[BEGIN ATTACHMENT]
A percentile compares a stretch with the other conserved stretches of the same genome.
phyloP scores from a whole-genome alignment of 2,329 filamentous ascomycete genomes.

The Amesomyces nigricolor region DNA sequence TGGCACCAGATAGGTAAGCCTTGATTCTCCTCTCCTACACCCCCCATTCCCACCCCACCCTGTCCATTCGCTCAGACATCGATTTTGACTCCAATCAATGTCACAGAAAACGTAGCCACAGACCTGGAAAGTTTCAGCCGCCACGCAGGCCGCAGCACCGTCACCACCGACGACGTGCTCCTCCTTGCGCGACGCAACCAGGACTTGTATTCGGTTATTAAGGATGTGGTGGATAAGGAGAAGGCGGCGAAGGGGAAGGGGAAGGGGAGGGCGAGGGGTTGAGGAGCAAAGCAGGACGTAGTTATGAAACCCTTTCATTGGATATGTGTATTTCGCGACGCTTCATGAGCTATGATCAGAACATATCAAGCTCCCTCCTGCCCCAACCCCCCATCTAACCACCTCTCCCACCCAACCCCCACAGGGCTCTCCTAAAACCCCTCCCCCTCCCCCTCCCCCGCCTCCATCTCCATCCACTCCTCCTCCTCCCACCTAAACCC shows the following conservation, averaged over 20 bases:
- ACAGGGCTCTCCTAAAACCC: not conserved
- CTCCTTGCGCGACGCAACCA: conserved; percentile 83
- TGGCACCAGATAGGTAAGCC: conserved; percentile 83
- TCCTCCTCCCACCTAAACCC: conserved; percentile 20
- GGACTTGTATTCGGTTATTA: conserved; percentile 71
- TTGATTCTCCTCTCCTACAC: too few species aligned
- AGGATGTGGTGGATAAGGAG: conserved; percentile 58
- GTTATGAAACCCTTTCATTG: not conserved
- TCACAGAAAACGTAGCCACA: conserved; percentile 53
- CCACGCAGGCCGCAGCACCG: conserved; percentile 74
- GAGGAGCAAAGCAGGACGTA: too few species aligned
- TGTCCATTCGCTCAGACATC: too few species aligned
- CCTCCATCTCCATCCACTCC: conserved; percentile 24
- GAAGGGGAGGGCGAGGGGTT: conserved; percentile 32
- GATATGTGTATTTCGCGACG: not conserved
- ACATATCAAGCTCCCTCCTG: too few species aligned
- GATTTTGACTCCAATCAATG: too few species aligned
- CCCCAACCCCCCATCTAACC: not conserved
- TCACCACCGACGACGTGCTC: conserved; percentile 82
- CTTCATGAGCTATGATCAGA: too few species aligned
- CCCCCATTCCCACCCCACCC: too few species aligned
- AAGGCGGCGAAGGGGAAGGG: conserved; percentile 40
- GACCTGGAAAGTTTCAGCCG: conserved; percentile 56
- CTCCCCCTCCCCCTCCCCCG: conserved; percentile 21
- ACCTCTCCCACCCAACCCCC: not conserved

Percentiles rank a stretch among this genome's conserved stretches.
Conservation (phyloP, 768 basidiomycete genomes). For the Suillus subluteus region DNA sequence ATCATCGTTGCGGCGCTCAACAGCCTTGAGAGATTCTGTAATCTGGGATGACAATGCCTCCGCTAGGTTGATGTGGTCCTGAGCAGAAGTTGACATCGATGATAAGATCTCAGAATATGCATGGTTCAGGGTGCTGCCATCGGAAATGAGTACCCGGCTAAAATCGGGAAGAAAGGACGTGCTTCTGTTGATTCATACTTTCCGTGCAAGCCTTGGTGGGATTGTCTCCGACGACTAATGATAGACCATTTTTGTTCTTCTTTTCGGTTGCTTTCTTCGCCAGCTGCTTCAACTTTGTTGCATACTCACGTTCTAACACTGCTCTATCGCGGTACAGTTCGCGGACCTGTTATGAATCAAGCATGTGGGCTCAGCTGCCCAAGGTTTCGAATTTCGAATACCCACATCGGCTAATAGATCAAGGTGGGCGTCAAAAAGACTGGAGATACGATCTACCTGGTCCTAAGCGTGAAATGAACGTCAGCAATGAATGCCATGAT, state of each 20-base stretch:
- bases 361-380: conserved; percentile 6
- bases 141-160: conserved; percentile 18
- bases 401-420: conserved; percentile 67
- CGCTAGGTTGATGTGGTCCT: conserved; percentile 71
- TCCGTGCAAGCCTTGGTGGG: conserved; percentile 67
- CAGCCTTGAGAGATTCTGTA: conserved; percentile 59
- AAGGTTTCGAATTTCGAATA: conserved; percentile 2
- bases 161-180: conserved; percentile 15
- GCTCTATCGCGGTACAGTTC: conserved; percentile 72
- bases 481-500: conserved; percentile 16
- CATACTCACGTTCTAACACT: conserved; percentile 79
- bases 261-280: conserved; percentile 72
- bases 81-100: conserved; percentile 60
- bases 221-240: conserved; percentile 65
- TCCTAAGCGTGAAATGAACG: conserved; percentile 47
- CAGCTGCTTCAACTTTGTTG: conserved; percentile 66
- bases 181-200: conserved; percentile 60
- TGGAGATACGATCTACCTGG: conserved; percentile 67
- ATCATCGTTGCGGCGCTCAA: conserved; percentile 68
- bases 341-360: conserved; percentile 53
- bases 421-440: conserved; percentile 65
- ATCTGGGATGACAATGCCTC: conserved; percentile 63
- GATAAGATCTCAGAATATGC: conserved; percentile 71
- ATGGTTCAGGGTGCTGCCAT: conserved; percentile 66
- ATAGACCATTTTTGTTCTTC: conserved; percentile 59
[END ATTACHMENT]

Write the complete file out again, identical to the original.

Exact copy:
A percentile compares a stretch with the other conserved stretches of the same genome.
phyloP scores from a whole-genome alignment of 2,329 filamentous ascomycete genomes.

The Amesomyces nigricolor region DNA sequence TGGCACCAGATAGGTAAGCCTTGATTCTCCTCTCCTACACCCCCCATTCCCACCCCACCCTGTCCATTCGCTCAGACATCGATTTTGACTCCAATCAATGTCACAGAAAACGTAGCCACAGACCTGGAAAGTTTCAGCCGCCACGCAGGCCGCAGCACCGTCACCACCGACGACGTGCTCCTCCTTGCGCGACGCAACCAGGACTTGTATTCGGTTATTAAGGATGTGGTGGATAAGGAGAAGGCGGCGAAGGGGAAGGGGAAGGGGAGGGCGAGGGGTTGAGGAGCAAAGCAGGACGTAGTTATGAAACCCTTTCATTGGATATGTGTATTTCGCGACGCTTCATGAGCTATGATCAGAACATATCAAGCTCCCTCCTGCCCCAACCCCCCATCTAACCACCTCTCCCACCCAACCCCCACAGGGCTCTCCTAAAACCCCTCCCCCTCCCCCTCCCCCGCCTCCATCTCCATCCACTCCTCCTCCTCCCACCTAAACCC shows the following conservation, averaged over 20 bases:
- ACAGGGCTCTCCTAAAACCC: not conserved
- CTCCTTGCGCGACGCAACCA: conserved; percentile 83
- TGGCACCAGATAGGTAAGCC: conserved; percentile 83
- TCCTCCTCCCACCTAAACCC: conserved; percentile 20
- GGACTTGTATTCGGTTATTA: conserved; percentile 71
- TTGATTCTCCTCTCCTACAC: too few species aligned
- AGGATGTGGTGGATAAGGAG: conserved; percentile 58
- GTTATGAAACCCTTTCATTG: not conserved
- TCACAGAAAACGTAGCCACA: conserved; percentile 53
- CCACGCAGGCCGCAGCACCG: conserved; percentile 74
- GAGGAGCAAAGCAGGACGTA: too few species aligned
- TGTCCATTCGCTCAGACATC: too few species aligned
- CCTCCATCTCCATCCACTCC: conserved; percentile 24
- GAAGGGGAGGGCGAGGGGTT: conserved; percentile 32
- GATATGTGTATTTCGCGACG: not conserved
- ACATATCAAGCTCCCTCCTG: too few species aligned
- GATTTTGACTCCAATCAATG: too few species aligned
- CCCCAACCCCCCATCTAACC: not conserved
- TCACCACCGACGACGTGCTC: conserved; percentile 82
- CTTCATGAGCTATGATCAGA: too few species aligned
- CCCCCATTCCCACCCCACCC: too few species aligned
- AAGGCGGCGAAGGGGAAGGG: conserved; percentile 40
- GACCTGGAAAGTTTCAGCCG: conserved; percentile 56
- CTCCCCCTCCCCCTCCCCCG: conserved; percentile 21
- ACCTCTCCCACCCAACCCCC: not conserved

Percentiles rank a stretch among this genome's conserved stretches.
Conservation (phyloP, 768 basidiomycete genomes). For the Suillus subluteus region DNA sequence ATCATCGTTGCGGCGCTCAACAGCCTTGAGAGATTCTGTAATCTGGGATGACAATGCCTCCGCTAGGTTGATGTGGTCCTGAGCAGAAGTTGACATCGATGATAAGATCTCAGAATATGCATGGTTCAGGGTGCTGCCATCGGAAATGAGTACCCGGCTAAAATCGGGAAGAAAGGACGTGCTTCTGTTGATTCATACTTTCCGTGCAAGCCTTGGTGGGATTGTCTCCGACGACTAATGATAGACCATTTTTGTTCTTCTTTTCGGTTGCTTTCTTCGCCAGCTGCTTCAACTTTGTTGCATACTCACGTTCTAACACTGCTCTATCGCGGTACAGTTCGCGGACCTGTTATGAATCAAGCATGTGGGCTCAGCTGCCCAAGGTTTCGAATTTCGAATACCCACATCGGCTAATAGATCAAGGTGGGCGTCAAAAAGACTGGAGATACGATCTACCTGGTCCTAAGCGTGAAATGAACGTCAGCAATGAATGCCATGAT, state of each 20-base stretch:
- bases 361-380: conserved; percentile 6
- bases 141-160: conserved; percentile 18
- bases 401-420: conserved; percentile 67
- CGCTAGGTTGATGTGGTCCT: conserved; percentile 71
- TCCGTGCAAGCCTTGGTGGG: conserved; percentile 67
- CAGCCTTGAGAGATTCTGTA: conserved; percentile 59
- AAGGTTTCGAATTTCGAATA: conserved; percentile 2
- bases 161-180: conserved; percentile 15
- GCTCTATCGCGGTACAGTTC: conserved; percentile 72
- bases 481-500: conserved; percentile 16
- CATACTCACGTTCTAACACT: conserved; percentile 79
- bases 261-280: conserved; percentile 72
- bases 81-100: conserved; percentile 60
- bases 221-240: conserved; percentile 65
- TCCTAAGCGTGAAATGAACG: conserved; percentile 47
- CAGCTGCTTCAACTTTGTTG: conserved; percentile 66
- bases 181-200: conserved; percentile 60
- TGGAGATACGATCTACCTGG: conserved; percentile 67
- ATCATCGTTGCGGCGCTCAA: conserved; percentile 68
- bases 341-360: conserved; percentile 53
- bases 421-440: conserved; percentile 65
- ATCTGGGATGACAATGCCTC: conserved; percentile 63
- GATAAGATCTCAGAATATGC: conserved; percentile 71
- ATGGTTCAGGGTGCTGCCAT: conserved; percentile 66
- ATAGACCATTTTTGTTCTTC: conserved; percentile 59